Which of the following are the metals of bronze alloy?
An alloy is a combination of metals like gold, copper, iron, tin, silver, or these metals with other non-metals like arsenic, phosphorous. The 'bronze' is an alloy consisting primarily of copper (Cu) and tin (Sn). Copper has a melting point (m.p) 1357.77 K (1084.62 deg C, 1984.32 deg F). Tin has m.p 505.08 K (231.93 deg C 449.47 deg F). The m.p of 'bronze' is about 950 deg C (1,742 deg F). The Bronze Age is the second principal period of the three-age, Stone-Bronze-Iron system, as proposed in modern times by Christian Jurgensen Thomsen. He was the first to establish an evidence-based division of prehistory into discrete periods. Bronze, an alloy of Cu and Sn, was the first alloy discovered, during this period.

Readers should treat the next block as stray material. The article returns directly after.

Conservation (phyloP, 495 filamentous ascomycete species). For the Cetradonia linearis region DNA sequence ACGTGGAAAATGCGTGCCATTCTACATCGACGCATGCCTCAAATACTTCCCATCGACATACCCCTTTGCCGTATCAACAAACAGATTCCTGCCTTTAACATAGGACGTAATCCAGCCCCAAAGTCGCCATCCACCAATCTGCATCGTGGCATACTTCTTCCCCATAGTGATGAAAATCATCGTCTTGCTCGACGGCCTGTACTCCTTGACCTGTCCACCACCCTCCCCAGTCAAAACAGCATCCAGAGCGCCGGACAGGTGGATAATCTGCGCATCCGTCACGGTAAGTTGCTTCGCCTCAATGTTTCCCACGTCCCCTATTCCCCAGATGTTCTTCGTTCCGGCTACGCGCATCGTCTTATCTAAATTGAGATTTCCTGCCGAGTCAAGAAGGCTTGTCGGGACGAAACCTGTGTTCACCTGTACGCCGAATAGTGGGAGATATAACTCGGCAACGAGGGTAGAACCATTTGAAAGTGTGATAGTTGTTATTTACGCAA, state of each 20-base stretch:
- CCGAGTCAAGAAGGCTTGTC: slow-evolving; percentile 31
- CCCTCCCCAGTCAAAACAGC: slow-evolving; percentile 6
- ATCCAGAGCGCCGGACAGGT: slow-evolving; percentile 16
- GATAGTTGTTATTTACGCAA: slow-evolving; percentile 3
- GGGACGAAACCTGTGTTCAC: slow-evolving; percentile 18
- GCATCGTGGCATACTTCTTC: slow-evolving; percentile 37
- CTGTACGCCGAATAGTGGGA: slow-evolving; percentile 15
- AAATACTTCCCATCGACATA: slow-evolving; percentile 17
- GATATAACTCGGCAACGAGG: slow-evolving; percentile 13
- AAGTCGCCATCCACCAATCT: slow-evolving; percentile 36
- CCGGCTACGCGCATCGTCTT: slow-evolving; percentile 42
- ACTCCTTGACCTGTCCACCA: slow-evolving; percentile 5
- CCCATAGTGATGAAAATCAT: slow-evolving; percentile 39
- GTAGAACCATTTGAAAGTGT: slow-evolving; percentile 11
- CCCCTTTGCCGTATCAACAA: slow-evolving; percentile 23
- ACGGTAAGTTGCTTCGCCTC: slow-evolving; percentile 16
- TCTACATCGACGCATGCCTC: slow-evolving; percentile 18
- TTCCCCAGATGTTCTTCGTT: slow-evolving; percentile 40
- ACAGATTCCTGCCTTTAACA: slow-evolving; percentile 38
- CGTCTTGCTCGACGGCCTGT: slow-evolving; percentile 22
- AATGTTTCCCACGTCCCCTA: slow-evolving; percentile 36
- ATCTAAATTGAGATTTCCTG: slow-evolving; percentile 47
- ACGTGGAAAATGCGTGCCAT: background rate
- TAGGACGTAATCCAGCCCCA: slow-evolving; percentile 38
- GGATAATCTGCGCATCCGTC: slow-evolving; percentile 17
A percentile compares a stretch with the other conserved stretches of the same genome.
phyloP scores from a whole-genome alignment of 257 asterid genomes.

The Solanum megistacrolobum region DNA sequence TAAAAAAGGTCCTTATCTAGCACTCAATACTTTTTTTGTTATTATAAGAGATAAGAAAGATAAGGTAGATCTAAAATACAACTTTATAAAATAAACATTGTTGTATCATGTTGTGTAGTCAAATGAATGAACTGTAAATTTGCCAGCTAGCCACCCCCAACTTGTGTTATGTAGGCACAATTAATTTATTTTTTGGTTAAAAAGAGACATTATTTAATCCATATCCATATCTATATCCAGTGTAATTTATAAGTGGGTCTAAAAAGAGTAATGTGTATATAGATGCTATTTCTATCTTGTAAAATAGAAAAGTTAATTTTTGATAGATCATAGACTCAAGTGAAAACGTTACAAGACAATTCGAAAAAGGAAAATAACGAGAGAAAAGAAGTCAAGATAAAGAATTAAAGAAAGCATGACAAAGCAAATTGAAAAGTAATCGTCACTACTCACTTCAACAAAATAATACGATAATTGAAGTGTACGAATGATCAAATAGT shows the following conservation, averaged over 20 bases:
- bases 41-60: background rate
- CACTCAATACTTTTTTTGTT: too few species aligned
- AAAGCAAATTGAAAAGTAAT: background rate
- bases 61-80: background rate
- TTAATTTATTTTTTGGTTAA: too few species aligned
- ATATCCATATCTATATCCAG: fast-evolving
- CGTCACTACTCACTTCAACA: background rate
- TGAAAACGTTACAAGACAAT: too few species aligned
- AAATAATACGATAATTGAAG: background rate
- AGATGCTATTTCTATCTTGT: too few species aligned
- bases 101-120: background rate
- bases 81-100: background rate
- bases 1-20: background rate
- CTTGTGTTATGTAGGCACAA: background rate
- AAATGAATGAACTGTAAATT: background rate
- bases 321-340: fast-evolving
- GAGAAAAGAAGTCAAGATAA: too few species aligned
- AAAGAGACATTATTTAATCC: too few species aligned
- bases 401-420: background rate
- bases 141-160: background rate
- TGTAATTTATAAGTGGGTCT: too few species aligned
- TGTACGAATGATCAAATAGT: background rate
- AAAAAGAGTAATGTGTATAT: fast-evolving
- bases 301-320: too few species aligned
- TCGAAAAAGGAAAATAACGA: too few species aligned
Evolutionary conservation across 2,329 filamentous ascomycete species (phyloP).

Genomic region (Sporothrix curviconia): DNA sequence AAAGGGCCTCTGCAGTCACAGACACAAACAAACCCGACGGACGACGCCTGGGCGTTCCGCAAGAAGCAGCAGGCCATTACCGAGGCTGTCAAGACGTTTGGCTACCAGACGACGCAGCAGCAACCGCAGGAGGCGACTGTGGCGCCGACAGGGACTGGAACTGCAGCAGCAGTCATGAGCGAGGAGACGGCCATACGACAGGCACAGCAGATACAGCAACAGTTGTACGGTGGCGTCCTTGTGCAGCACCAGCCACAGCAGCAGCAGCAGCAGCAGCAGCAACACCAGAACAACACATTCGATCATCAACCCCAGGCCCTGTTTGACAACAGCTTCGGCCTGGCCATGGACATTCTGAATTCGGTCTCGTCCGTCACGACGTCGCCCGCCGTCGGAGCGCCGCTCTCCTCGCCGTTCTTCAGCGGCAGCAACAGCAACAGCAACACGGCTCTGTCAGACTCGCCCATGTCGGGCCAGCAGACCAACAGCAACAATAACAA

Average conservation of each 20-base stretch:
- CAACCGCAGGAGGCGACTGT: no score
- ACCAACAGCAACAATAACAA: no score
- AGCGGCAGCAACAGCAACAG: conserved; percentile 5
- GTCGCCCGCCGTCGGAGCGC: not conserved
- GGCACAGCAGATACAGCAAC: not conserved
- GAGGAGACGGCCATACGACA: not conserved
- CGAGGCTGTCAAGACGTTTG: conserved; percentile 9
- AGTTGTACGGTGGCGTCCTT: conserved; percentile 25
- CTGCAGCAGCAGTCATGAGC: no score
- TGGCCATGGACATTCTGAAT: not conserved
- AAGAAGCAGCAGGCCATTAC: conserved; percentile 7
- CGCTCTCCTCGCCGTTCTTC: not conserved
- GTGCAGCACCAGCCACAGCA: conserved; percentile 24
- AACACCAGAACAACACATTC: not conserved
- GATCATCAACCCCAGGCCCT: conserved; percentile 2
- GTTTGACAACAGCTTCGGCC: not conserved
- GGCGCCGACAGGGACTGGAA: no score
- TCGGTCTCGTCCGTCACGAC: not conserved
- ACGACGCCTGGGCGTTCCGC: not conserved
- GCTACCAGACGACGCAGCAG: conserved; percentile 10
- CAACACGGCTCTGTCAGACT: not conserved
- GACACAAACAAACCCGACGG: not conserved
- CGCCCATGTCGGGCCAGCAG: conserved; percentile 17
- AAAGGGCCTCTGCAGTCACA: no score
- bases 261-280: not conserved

The typical modern bronze is 88% Cu and 12% Sn. The alpha bronze alloys of 4-5% Sn are used to make coins, springs, turbines, and blades. In the Bronze Age, two forms of bronze were commonly used: ''classic bronze'', about 10% Sn, was used in casting; and about 6% Sn in ''mild bronze''. The resonance qualities of bell bronze are due to 20% Sn and 80% Cu. The high Sn content (23%) bronze alloy is colloquially known as bell metal. Bronze bells from Thailand and Cambodia date back to 3,600 BC. The tougher B8 bronze is made from 8% Sn and 92% Cu. The Temple bells donated to the Sangha (order of monks) was composed of 83% Cu and 17%Sn.